Senator Jim Alesi / Senate Passes Protection of People WITH Special Needs Act
Legislation Establishes the Justice Center for the Protection of People with Special Needs, Strengthening the State’s Standards and Practices for Protecting Individuals with Special Needs and Disabilities
Senator Jim Alesi today announced that the Senate passed legislation he Co-Sponsored to strengthen protections for more than one million New Yorkers with special needs. The Protection of People with Special Needs Act (S.7400), unveiled by Governor Cuomo and Co-Sponsored by Senator Alesi, would establish the Justice Center for the Protection of People with Special Needs to prevent, investigate and prosecute the abuse and neglect of individuals with special needs who are served by facilities and programs operated, licensed or certified by State agencies.
“Children and adults in New York State with special needs are particularly vulnerable to abuse and neglect,” said Senator Alesi. “By working with Governor Cuomo, I am confident that this legislation is an important first step in preventing further instances of abuse and neglect and will provide families and friends a greater peace-of-mind that their loved ones are safe and well cared for. I am proud to Co-Sponsor this comprehensive bill to ensure stronger protections for our most vulnerable citizens, and to hold abusers accountable for their actions.”
“This is about safeguarding the civil rights of more than one million New Yorkers with disabilities and special needs who for too long have not had the protections and justice they deserve,” Governor Cuomo said. “The creation of a Justice Center for the Protection of People with Special Needs will give New York State the strongest standards and practices in the country for protecting those who are often the most vulnerable to abuse and mistreatment. I urge the Legislature to pass this bill and give people with special needs and disabilities a new level of protection and service in our state.”
The legislation includes the following provisions that would create standard definitions for “abuse” and “neglect;” create the Justice Center for the Protection of People with Special Needs; strengthen criminal statutes that make abuse of vulnerable or disabled persons a crime; and promote transparency by requiring non-state operated and provider agencies to disclose the same records relating to abuse and neglect as state agencies are required to under the Freedom of Information Law.
The Justice Center will have a Special Prosecutor and Inspector General for the Protection of People with Special Needs who will investigate reports of abuse and neglect and prosecute allegations that rise to the level of criminal offenses. It will also include a 24/7 hotline run by trained professionals, a comprehensive statewide database that will track all reports of abuse and neglect and a statewide register of workers who have committed serious acts of abuse who will be prohibited from ever working with people with disabilities or special needs.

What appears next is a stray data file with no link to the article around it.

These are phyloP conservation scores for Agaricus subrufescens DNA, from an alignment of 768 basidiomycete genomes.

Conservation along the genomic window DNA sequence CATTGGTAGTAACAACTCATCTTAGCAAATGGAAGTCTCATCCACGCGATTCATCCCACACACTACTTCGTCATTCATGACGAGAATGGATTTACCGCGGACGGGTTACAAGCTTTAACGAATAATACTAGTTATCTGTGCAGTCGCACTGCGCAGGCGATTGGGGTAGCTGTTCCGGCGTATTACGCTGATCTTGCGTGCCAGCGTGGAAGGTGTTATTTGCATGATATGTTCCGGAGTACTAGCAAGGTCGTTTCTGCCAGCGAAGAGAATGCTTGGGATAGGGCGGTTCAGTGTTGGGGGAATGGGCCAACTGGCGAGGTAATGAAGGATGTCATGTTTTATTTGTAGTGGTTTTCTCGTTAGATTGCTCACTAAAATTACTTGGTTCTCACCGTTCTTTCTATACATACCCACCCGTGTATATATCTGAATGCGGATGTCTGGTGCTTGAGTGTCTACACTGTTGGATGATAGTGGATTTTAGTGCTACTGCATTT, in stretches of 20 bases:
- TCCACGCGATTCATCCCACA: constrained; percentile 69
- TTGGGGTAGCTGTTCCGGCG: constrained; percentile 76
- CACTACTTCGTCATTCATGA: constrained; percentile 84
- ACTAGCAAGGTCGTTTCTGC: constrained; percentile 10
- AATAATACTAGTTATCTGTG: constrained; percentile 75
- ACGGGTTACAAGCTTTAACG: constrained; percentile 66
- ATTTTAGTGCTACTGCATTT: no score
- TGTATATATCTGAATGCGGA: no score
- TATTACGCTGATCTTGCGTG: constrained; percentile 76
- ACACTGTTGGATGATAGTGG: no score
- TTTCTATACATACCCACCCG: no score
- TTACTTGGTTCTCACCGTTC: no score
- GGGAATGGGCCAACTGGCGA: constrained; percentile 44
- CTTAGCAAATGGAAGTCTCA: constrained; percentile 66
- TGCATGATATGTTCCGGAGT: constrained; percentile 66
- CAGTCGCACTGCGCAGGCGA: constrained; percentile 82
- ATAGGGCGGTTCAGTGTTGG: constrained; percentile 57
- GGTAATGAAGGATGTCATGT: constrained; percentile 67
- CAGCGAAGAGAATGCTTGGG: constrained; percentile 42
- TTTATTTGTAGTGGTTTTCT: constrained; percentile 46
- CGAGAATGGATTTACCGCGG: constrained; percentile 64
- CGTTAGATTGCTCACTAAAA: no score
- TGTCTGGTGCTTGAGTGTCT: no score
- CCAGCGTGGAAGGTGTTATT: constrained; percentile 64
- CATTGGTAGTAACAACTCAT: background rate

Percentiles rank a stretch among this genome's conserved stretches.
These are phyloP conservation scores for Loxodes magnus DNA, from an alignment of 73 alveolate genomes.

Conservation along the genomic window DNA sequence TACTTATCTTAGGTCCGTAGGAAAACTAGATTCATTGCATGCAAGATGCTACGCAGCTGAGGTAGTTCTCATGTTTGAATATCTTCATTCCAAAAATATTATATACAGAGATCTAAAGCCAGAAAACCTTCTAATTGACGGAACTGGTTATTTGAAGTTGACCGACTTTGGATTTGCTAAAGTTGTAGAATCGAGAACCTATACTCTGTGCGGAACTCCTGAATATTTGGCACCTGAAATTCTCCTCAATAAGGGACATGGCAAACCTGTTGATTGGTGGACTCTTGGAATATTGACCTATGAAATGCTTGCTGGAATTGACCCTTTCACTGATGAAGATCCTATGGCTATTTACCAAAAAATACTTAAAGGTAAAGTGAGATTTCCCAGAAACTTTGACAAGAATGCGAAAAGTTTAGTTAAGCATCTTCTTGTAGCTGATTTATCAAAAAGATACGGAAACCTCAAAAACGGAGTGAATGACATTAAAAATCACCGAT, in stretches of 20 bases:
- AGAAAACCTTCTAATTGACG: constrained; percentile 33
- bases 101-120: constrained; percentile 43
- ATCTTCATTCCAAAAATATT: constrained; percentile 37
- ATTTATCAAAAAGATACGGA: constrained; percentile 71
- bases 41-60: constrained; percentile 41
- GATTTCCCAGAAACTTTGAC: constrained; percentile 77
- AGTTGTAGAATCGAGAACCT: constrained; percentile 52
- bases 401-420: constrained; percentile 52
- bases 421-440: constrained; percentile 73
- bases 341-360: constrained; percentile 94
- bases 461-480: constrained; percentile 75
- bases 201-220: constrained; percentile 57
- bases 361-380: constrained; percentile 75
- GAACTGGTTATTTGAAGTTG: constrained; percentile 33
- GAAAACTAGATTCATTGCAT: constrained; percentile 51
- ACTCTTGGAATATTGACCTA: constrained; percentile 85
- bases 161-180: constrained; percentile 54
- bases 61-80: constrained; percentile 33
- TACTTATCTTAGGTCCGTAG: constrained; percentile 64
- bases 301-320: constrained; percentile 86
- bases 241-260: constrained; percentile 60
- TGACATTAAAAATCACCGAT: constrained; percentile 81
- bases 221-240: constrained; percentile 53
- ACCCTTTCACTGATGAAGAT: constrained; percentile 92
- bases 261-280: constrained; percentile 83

Additional responsibilities for the new Justice Center for the Protection of People with Special Needs would include:
> Ensuring that allegations of abuse and neglect are promptly, fully and effectively investigated, reported and prosecuted;
> Operating a statewide 24-hour hotline staffed by trained personnel to which mandated reporters will be required to report allegations of abuse and neglect;
> Requiring providers to implement corrective action plans to prevent future incidents of abuse and neglect;
> Developing a register that will contain the names of individuals found responsible for egregious or repeated acts of abuse or neglect, and bar such individuals from future employment in the care of people with special needs;
> Conducting the criminal history background checks for people applying to be an employee, volunteer or consultant at any facilities or provider agencies operated, licensed or certified by OMH, OPWDD, OASAS or OCFS;
> Providing oversight of the human services system, conducting death and abuse investigations, and identifying risks and best practices to promote improved quality of care for people with special needs; and
> Developing codes of conduct to which all workers who have regular contact with people with special needs must subscribe.
Senator Alesi has a long history of supporting legislation aimed at protecting individuals most vulnerable of abuse and neglect, including a bill (S.5451) he has introduced that would establish mandatory reporting requirements for mentally or physically incapacitated persons. The bill would make individuals treating or coming into contact with persons who have physical or emotional symptoms of abuse responsible for reporting this crime to the proper authorities so that the affected person can receive needed protection from further abuse.